April 27, 2008

It's a hard life in the aNimal kiNgdom

After browsing online museums for a few hours, I found an image that captured my True Self: a woman in red, brave enough to relax between the tails of two leopards. I wanted to write tigers because it sounded better but thought it would be more important to go with 'reality' on a narcissism blog. Reality being that leopards never change their spots no matter what we call 'em. Might as well be honest about their classification as Felidae though it's not for sure whether the felines in this image are leopards, cheetahs or jaguars. Since "Jaguars never change their spots" is not a cliché, we'll go with leopards and call it Good Enough.

I'd also like readers to know that I don't generally hang out in my garden with one upturned breast pointing towards the sun. If J.W. Waterhouse had painted a midlife woman reclining on a bench, she'd be pointing towards the wall, not the sky. Maybe that's a little too much reality...even for a N-blog??

On this Sunday morning, I remembered a particular Native American tale and wanted to share a few of my thoughts about wolves since I'm writing about predators:

 Two Wolves
One winter’s evening whilst gathered round a blazing camp fire, an old Sioux Indian chief told his grandson about the inner struggle that goes on inside people.

“You see,” said the old man, “this inner struggle is like two wolves fighting each other. One is evil, full of anger, envy, jealousy, sorrow, regret, greed, arrogance, self-pity, guilt, resentment, inferiority, lies, deceit, false pride, superiority, and ego”.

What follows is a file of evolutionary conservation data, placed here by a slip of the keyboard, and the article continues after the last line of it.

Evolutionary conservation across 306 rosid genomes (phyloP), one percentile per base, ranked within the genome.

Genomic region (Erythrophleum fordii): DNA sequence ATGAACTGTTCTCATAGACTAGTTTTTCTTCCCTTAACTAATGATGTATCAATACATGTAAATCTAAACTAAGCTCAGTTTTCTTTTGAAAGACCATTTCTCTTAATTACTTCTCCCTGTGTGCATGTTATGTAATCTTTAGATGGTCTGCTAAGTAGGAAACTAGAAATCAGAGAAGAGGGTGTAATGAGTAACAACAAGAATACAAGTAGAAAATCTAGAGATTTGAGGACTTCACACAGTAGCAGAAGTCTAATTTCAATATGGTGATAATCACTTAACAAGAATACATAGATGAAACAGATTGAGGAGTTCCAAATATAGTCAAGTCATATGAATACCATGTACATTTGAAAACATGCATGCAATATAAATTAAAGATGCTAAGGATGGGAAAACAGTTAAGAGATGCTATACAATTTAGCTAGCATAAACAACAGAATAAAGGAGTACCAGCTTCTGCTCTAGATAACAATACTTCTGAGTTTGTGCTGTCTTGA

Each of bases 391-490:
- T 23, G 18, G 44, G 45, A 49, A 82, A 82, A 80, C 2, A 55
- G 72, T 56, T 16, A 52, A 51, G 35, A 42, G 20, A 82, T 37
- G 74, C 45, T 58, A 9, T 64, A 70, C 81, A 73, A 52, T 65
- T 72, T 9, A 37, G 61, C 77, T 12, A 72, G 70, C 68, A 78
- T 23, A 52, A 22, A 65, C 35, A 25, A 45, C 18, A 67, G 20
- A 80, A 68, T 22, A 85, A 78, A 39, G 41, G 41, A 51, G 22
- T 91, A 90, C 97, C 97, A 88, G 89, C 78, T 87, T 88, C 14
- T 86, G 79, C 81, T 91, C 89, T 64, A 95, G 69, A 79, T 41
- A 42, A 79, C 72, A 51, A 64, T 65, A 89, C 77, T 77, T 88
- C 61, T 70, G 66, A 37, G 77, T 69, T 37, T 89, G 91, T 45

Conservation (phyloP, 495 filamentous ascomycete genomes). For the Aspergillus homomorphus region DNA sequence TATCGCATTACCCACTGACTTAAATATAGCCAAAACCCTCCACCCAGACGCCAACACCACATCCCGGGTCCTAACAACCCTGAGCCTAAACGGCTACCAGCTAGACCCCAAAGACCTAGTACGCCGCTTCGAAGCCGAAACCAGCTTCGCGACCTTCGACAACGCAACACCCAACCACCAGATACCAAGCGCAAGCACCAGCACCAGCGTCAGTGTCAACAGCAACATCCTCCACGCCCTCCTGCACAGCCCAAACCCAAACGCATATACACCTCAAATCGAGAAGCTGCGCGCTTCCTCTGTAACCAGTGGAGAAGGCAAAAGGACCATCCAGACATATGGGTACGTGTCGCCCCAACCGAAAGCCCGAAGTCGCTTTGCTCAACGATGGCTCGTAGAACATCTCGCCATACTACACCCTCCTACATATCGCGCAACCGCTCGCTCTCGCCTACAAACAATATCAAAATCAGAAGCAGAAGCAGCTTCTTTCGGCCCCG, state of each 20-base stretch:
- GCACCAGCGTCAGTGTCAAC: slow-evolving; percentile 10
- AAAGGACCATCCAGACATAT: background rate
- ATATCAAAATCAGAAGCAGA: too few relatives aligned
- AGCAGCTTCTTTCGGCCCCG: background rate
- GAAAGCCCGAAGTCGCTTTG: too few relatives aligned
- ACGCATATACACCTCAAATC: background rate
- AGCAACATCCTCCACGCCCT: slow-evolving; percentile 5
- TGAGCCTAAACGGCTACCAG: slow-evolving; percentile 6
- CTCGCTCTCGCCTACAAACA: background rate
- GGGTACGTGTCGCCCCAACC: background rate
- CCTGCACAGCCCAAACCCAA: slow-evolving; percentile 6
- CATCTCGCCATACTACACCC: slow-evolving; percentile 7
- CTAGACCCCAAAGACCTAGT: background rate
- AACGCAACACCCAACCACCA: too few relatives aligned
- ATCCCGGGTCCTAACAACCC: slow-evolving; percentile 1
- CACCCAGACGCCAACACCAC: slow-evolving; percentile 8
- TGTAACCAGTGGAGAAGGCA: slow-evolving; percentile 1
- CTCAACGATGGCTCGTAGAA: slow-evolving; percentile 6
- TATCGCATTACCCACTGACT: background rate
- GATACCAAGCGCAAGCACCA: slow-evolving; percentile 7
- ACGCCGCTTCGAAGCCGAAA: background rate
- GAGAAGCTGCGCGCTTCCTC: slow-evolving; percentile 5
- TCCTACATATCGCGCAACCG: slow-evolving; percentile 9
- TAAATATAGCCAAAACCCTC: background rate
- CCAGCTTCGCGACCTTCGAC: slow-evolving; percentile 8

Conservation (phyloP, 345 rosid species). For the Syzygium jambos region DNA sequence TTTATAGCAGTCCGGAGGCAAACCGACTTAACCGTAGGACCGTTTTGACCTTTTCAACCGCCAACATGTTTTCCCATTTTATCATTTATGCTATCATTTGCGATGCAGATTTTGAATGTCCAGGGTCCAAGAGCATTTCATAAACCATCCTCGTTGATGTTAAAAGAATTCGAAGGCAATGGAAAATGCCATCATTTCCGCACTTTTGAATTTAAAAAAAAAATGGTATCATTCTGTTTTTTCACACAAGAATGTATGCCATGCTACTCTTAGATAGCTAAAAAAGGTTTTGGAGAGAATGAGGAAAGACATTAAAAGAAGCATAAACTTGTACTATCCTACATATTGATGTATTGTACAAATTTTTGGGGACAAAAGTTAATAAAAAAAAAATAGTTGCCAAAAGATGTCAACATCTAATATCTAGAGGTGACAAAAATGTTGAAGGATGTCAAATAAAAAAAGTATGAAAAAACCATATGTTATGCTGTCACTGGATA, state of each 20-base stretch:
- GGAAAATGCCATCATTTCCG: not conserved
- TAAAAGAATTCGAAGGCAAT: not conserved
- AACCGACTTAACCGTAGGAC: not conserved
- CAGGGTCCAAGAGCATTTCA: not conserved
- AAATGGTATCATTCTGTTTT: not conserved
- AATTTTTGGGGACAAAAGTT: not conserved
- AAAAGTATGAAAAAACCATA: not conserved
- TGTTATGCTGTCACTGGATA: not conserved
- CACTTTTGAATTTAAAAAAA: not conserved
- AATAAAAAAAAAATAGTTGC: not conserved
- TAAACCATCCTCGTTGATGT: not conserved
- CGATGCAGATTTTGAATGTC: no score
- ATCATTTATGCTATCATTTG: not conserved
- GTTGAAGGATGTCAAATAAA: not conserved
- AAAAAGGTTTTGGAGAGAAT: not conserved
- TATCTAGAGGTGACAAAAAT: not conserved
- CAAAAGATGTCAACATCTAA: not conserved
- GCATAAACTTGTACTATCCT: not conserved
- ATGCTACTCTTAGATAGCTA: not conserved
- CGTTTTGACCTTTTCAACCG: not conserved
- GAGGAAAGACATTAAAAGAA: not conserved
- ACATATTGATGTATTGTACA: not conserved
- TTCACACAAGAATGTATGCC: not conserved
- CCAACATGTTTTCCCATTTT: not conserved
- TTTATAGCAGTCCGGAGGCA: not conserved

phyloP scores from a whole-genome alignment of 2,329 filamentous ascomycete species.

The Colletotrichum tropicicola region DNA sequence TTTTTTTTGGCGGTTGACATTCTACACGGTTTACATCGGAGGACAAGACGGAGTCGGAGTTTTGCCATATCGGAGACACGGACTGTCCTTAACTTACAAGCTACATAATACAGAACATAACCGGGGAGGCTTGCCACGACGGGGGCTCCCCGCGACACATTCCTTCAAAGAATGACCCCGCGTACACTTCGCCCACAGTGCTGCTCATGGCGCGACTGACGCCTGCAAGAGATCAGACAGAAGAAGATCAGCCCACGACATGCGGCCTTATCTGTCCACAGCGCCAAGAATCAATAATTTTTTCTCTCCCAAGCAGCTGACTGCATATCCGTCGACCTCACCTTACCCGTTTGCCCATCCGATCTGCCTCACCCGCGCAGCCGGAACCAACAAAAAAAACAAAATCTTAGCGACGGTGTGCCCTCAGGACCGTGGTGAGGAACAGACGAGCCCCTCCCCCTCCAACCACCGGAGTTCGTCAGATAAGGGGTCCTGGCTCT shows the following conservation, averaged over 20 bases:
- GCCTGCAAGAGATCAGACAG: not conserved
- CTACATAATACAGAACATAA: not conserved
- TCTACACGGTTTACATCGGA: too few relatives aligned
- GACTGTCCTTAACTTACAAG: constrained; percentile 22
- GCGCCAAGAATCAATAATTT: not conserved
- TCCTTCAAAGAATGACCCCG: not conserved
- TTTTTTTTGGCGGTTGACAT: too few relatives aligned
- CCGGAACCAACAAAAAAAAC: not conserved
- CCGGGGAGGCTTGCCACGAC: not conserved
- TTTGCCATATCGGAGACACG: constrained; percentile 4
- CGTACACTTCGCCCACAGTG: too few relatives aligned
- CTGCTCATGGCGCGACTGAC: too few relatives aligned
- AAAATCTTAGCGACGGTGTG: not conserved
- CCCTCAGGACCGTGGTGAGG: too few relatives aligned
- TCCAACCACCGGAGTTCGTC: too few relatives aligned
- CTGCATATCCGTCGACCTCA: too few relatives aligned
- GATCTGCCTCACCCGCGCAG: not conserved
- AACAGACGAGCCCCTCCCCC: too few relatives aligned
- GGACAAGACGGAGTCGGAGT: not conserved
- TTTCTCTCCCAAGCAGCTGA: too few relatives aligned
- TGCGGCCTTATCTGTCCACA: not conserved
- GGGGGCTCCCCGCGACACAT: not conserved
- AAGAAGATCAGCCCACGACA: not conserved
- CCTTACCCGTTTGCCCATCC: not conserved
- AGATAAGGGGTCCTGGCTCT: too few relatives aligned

“The other one,” he continued, poking the fire with a stick so that the fire crackled, sending the flames clawing at the night sky, “is good, full of joy, peace, love, hope, serenity, humility, kindness, benevolence, empathy, generosity, truth, compassion and faith”.

For a few minutes his grandson pondered his grandfather’s words and then asked, “So which wolf wins, grandfather?”

“Well”, said the wise old chief, his lined face breaking into a wry smile, “The one you feed!”

Most likely, everyone has heard a version of this story. If we were so unfortunate as to apply the moral of the tale to narcissists, we focused on their Good Wolf and denied the existence of big teeth, furry paws, and ravenous appetites. So rather than feeding the positive attributes of narcissistic predators, apply the story to your inner battle of 
healthy versus unhealthy narcissism.

Don't fret about narcissists' battle integrating good and bad within themselves. They can't. The bad is always out there; which means of course, you don't want to be narcissists' scapegoat. Besides, wolves eat goats---at least they did in Idaho and apparently this is true for marriage, too.

It's easy to blame ourselves for being fooled by wolves in sheep's clothing, but I never saw a sheep in Dockers so how can I blame myself for not knowing wolves were fashion moguls? When we spy a wad of fur hanging on the bottom of a pant leg, we'd best tell denial to take a hike. Call a wolf, A Wolf; give truth a chance to save you from yourself.

NOTE TO FASHION ILLITERATES: Docker pants do not have fringe. That's a puff of fur, my friend. Don't let any wolf try and tell you otherwise.

While doing battle with your Inner Critic (in this case: the Bad Wolf) focus on your strength and resiliency. Throw back narcissists' negative projections as belonging to them, not you. Don't build on negative self-talk to the point you've committed yourself to a codependent clinic. Of course you feel terrible right now, we all do. Self-blame is a short cut for restoring personal control over an uncontrollable situation. If we are at fault, we can fix it, right? In the case of the narcissistic relationship, I'd have to say "No." Wolves do not love little lambs a' divy. They eat them.

Reporting live from the animal kiNgdom,


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